Techbridge: Changing the Game for Girls in STEM with Newly Released Report

Techbridge: Changing the Game for Girls in STEM with Newly Released Report

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STEM Next Director Ron Ottinger joined leaders from Techbridge, Chevron, out-of-school time providers, government, philanthropy, and the private sector in Washington DC todayron techbridge for the release of a report promoting increased success of girls in STEM. The report identifies promising strategies – and calls for funders to adopt new approaches to ensure all girls – and particularly low-income girls of color – have access to high quality STEM learning opportunities that engage and interest them to pursue STEM education and careers.

Techbridge, a California-based nonprofit providing afterschool and summer STEM programming for girls since 2000, has served 66,000 youth since its inception. Evaluations have shown that girls who participate in Techbridge graduate high school at higher rates, earn higher GPAs, score better on state STEM exams, and are twice as likely as the national average to choose STEM majors in college.  The report released today, entitled Changing the Game for Girls in STEM: Findings on High Impact Programs and System Building Strategies was authored by Techbridge leaders Kara Sammet and Linda Kekelis and supported by Chevron.

New solutions are urgently needed to increase the number of girls and women in STEM. According to the National Center for Women & Information Technology, although women held 57% of the professional occupations overall in the US in 2015, they held just 25% of computing occupations in the U.S. (See: Women and IT: By the Numbers.)

The problem is one that needs to be solved beginning at an early age, as many girls don’t access STEM learning opportunities that nurture their interest or help build their confidence in the STEM disciplines. For example, according to The National Girls Collaborative Project, girls and boys do not significantly differ in their abilities in mathematics and science, but do differ in their interest and confidence in STEM subjects. Male students are over three times more likely to be interested in STEM majors and careers, compared to female students. (See The State of Girls and Women in STEM).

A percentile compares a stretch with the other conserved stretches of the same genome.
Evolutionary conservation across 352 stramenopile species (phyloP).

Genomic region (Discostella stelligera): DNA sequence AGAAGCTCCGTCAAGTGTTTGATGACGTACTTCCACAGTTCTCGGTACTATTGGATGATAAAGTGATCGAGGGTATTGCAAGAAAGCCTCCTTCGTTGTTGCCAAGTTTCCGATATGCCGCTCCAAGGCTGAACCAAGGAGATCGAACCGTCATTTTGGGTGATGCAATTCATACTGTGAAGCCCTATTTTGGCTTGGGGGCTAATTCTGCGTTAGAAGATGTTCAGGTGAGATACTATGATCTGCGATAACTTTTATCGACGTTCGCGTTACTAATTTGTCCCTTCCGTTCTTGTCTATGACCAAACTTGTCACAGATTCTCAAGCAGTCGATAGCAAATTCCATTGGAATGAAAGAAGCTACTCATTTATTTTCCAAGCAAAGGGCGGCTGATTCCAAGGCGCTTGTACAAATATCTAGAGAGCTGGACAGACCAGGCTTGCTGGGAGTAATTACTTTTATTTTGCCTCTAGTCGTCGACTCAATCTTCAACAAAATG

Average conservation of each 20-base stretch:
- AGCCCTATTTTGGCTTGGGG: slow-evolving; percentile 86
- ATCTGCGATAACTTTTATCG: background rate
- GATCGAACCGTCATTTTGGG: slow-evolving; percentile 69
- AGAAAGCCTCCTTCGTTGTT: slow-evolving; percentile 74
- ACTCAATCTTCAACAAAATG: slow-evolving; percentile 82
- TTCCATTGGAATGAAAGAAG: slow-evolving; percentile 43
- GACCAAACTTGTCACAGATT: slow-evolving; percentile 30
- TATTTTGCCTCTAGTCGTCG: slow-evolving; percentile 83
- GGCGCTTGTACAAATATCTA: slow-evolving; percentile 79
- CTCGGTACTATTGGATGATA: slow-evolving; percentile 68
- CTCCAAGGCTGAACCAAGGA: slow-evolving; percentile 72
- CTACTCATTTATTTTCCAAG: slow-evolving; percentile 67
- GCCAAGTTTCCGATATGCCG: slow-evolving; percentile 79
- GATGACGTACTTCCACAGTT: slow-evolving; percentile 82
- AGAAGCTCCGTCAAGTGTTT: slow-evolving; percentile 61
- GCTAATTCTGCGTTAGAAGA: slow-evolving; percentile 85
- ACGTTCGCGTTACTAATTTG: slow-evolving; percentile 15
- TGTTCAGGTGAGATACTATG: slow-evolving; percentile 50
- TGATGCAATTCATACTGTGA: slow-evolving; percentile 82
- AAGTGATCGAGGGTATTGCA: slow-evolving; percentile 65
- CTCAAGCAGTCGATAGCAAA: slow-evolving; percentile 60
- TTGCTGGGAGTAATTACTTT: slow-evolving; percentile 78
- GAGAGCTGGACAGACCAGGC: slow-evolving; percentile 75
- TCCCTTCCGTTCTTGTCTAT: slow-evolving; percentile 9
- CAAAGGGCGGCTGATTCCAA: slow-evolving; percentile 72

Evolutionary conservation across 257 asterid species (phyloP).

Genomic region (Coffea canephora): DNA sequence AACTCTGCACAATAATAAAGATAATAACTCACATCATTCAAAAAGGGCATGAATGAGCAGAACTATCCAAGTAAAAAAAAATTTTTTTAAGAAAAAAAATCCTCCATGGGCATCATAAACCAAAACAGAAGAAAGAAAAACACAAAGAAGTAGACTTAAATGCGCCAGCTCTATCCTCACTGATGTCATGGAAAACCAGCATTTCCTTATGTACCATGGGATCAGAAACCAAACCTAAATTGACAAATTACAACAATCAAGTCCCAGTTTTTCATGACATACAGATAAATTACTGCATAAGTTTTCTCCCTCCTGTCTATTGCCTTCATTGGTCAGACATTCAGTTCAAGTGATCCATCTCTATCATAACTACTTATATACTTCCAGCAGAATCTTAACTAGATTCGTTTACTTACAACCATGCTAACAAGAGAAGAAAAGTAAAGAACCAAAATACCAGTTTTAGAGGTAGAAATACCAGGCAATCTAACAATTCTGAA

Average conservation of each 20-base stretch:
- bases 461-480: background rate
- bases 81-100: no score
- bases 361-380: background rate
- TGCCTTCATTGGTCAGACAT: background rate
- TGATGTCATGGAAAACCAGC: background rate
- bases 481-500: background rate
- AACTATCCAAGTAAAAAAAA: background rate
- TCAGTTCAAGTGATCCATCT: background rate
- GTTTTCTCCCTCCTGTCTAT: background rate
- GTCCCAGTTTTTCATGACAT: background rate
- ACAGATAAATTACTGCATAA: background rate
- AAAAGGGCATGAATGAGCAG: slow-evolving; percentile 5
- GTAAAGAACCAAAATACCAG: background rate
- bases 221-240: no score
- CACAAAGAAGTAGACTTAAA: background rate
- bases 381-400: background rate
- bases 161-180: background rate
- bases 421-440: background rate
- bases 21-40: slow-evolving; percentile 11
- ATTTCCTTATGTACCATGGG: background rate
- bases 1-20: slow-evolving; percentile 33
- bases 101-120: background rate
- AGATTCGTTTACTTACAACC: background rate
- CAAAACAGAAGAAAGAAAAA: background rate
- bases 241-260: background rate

The Techbridge report calls for stakeholders in STEM education to embrace two key strategies to engage more girls in STEM: 1) design and deliver programs and STEM learning opportunities that are responsive to diverse girls and communities; and 2) strengthen the “girl-centric” ecosystem. These strategies emphasize customization – no ‘one size fits all’ solutions will work, and it is vital to understand and actively counter the structural inequities and gender/race/class marginalization that creates barriers to girls’ engagement and success in STEM; and connection –  a new ecosystem approach is needed that connects more deeply with families, taps role models, and provide diverse opportunities for girls to succeed in STEM education and careers.

The report notes that “diversity challenges will not be solved by each corporation starting a new, siloed STEM initiative and running it in isolation.” Recommended funder actions include: empowering grantees with flexible funding to prototype, iterate and improve program strategies; support for longitudinal evaluations and alumni tracking so the field can determine effective strategies over time; and adoption of ecosystem perspective by coordinating approaches among funders.

“STEM Next congratulates Techbridge and Chevron on this important contribution to the effort to support girls in STEM, and we look forward to working with our partners to deepen our collective commitment to these approaches,” said Ron Ottinger, STEM Next Director.

To read the full white paper, visit www.techbridgegirls.org/changingthegame.